Portions of East Washington Ave. will have speed limits reduced to 25 mph. This is a part of the Vision Zero initiative. With a growing number of businesses and residences, East Wash is become a dangerous road – a highway through the heart of downtown. We’re excited to see this road transform into a transportation artery that is safe for cyclists, pedestrians, drivers, and bus riders (and eventually BRT riders!).

Wednesday is a busy night. First, the Transportation Commission and Transportation Policy and Planning Board will meet at 5 pm in a joint meeting. The agenda has quite a lot going on for those interested in policy and how the city can make biking more comfortable for all, including agenda points from the Traffic Calming Subcommittee and a discussion on equity. Nothing very specific to biking this week, but a useful way to see transportation more holistically.

Next, the Joint Campus Area Committee will meet on Wednesday at 4:45pm. For folks who live near campus, this meeting might be of interest, as the Village of Shorewood Hills’ sustainability plan has several plans to improve biking in the area.

Don’t Forget…

We promote a lot of road and mixed-use path cycling around here…but what about those of you excited for off-road travels? Check out the Madison Bicycle Adventure Trail Community Engagement Meetings, happening on Oct 13, Oct 15 and Oct 28 from 6-7:30pm. The meetings will be online with required registration. If you cannot attend, you can still email feedback. More Info.

Cycle September is still happening, too!

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E-Mail

Join the Board of Madison Bikes

Want to become more involved in local bicycle advocacy? Consider joining the Madison Bikes board of directors.

Madison Bikes is looking for people who are dedicated, passionate, strong communicators, good compromisers, organized, and able to commit time and energy to promote biking as a priority in the city of Madison. There are no paid staff and everything we do—from fundraising to advocacy to communications to events—is done by our 15-member volunteer board and volunteer committee members.

We are currently accepting applications for at least one seat on our Board of Directors, with elections taking place in December. And we’re hosting a virtual open house where you can learn about us (see below for details).

Our organization is committed to the goal of building a culturally diverse and pluralistic board committed to equity and anti-racism in our work. We strongly encourage applications from people of color, women, and other groups who are underrepresented in bike advocacy.

The Madison Bikes board is an all-volunteer working board. At a minimum, we expect board members to:

  • Attend our monthly board meetings (6-8 pm every third Monday of the month, virtual for the foreseeable future), and when possible our community/work meetings (6-7:30 pm on the fourth Monday of the month)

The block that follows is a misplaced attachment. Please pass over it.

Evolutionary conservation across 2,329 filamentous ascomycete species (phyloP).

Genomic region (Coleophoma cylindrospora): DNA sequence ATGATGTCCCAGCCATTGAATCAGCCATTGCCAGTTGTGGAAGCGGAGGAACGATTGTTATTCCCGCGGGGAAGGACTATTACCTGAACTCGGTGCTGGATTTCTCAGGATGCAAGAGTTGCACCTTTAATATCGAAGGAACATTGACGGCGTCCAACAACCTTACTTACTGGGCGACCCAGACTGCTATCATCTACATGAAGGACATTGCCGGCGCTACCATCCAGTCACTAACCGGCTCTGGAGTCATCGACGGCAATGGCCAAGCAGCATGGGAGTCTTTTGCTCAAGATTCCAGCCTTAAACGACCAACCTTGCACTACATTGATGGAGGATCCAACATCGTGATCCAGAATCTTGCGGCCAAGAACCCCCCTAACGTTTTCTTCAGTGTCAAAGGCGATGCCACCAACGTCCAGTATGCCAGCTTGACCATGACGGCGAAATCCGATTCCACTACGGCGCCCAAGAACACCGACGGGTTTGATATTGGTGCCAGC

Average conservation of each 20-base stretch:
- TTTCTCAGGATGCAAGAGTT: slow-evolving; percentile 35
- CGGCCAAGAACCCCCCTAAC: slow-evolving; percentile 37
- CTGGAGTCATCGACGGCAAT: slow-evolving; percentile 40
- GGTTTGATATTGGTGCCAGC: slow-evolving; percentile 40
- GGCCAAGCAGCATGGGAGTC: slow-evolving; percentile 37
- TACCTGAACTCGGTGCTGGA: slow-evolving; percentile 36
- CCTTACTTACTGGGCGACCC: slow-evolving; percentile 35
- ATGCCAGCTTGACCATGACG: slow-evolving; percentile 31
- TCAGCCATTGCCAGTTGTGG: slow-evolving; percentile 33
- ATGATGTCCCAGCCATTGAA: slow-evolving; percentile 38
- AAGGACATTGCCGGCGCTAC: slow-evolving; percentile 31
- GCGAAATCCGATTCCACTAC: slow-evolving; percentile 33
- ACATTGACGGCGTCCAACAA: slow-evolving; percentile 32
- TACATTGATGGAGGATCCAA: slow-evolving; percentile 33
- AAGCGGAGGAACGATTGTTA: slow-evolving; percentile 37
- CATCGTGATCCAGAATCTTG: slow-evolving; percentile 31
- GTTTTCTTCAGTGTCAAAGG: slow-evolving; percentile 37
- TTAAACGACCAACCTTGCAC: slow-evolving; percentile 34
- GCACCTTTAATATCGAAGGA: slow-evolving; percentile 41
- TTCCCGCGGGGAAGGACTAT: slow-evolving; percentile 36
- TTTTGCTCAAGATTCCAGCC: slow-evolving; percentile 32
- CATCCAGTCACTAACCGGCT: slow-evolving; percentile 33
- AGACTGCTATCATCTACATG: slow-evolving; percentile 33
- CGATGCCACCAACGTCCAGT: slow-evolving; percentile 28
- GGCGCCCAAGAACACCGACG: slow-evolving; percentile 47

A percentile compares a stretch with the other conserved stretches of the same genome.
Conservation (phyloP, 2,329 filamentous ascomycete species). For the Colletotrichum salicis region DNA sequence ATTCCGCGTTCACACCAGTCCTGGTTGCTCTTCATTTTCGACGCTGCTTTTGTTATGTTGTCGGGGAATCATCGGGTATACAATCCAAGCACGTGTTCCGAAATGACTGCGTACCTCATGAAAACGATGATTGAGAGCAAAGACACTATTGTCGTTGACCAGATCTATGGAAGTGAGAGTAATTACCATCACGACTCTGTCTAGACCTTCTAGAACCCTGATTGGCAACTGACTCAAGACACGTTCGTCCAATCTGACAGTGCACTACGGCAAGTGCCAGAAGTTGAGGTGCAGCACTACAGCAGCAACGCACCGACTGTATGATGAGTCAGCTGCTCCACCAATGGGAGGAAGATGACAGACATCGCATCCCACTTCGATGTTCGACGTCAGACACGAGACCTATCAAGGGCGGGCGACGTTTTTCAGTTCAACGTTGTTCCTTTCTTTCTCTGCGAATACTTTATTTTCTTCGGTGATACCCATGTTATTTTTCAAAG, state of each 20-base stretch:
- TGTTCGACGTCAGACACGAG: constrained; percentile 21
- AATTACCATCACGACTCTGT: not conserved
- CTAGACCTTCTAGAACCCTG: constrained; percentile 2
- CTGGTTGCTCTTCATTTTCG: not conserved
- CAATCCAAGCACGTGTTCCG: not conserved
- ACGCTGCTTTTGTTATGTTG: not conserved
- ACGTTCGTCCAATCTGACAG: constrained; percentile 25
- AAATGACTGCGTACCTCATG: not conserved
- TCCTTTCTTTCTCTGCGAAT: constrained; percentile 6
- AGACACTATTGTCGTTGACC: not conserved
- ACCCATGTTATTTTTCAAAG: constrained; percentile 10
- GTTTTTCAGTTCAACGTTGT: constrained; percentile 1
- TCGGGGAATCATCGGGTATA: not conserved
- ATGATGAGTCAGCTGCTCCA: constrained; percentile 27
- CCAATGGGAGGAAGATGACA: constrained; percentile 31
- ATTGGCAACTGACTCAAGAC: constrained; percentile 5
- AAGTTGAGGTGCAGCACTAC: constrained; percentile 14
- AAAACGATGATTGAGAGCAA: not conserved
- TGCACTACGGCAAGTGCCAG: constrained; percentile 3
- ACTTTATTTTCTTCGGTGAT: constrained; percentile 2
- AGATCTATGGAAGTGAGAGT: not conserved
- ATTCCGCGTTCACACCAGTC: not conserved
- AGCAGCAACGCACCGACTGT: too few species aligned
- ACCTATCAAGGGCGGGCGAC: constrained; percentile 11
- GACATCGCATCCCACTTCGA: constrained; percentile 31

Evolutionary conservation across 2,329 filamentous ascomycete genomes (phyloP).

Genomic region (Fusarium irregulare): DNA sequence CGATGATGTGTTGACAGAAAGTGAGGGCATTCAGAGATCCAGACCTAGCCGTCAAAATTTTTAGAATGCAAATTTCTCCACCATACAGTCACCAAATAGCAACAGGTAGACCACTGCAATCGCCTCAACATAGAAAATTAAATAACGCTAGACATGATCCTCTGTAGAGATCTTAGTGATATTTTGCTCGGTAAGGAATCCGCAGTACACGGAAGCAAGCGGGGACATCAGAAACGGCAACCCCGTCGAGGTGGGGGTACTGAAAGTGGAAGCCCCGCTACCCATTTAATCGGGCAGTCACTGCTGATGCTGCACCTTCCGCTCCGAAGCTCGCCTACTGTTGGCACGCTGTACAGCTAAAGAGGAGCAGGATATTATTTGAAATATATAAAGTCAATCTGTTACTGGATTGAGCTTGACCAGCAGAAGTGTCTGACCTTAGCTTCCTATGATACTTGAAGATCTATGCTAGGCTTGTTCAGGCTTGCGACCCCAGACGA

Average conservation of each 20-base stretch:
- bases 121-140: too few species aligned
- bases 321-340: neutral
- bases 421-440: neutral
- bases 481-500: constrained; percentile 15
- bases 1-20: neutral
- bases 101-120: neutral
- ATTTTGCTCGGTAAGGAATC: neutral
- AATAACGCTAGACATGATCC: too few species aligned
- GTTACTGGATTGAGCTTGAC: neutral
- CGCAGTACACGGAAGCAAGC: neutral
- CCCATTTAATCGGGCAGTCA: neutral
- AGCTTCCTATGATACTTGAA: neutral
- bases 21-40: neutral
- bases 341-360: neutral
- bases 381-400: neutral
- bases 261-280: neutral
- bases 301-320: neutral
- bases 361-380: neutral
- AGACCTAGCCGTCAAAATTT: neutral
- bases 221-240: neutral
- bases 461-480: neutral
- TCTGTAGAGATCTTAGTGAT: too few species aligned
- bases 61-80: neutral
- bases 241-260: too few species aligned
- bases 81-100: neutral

• Have a passion for our organization’s vision: Making Madison a city where anyone can ride a bicycle conveniently and comfortably to any place in the city and neighboring communities year-round.

Other examples of things our board members do:

  • Write for our blog
  • Plan, organize, and promote events like Madison Bike Week, Winter Bike Week, or the Winter Bike Fashion Show (online or in-person events when those return)
  • Attend city-held meetings (public input meetings, City Council meetings, local and regional transportation committee meetings)
  • Mobilize the community to advocate for bike projects
  • Meet and liaise with community partners (neighborhood associations, non-profits, other bike advocacy groups)
  • Contribute to fundraising and organizational development efforts

If you are interested in joining our board, please complete this application form by October 16. If you would like to nominate someone other than yourself, please forward this post/email to them and ask them to apply.

A great opportunity to chat with current board members will be at our Virtual Board Open House on October 6th at 6 pm. Or you can email questions to harald@madisonbikes.org.

Meeting ID meet.google.com/izm-uttm-xgg
Phone Number ‪+1 316-512-8967‬
PIN: ‪185 331 103#‬

Our executive committee will review all applications and follow up with all applicants with the next steps.

Categories
Weekly Update

Bike Week over, budget and ‘cross season on

A bicycle leaning on a glass facade, with Madison Bike Week posters attached to glass
My bike at the Pacific Cycle/Schwinn HQ, one of the food drive drop-off sites

Madison Bike Week 2020 is a wrap! It sure was different this year, but what isn’t… I want to say thank to our sponsors and community partners that contributed to the fact that we even had a Bike Week this year. If you took any great Madison Bike Week photos, please send them our way: info@madisonbikes.org

While Madison Bike Week is over, Cycle September continues. So you can still participate in the Bike Benefits Blitz, collect points in our Love to Ride group, donate used bike to Free Bikes 4 Kidz, or contribute to the Pedal for Good food drive and the Park Clean-up.

One new thing we did this year: Promoting Bike Week on a Madison Metro bus. If you spot bus #148, take a photo and send it our way!

The City meeting calendar is pretty empty this week. This is a good opportunity to remind you that budget season is in full swing: Mayor Rhodes-Conway presented her executive capital budget at the beginning of the month and hearings at the Finance Committee have started. From a biking and walking perspective, there are several good projects in the budget, such as the Garver Path, a new underpass of the railroad near Knoche’s on Old Middleton, the extension of the Cannoball Path, and improvements to the Troy Dr underpass. The mayor is also doubling down on her commitment to Vision Zero by “[a]llocating $3.0 million for the Vision Zero program to redesign the City’s most dangerous intersections in a way that will reduce traffic and pedestrian crashes.”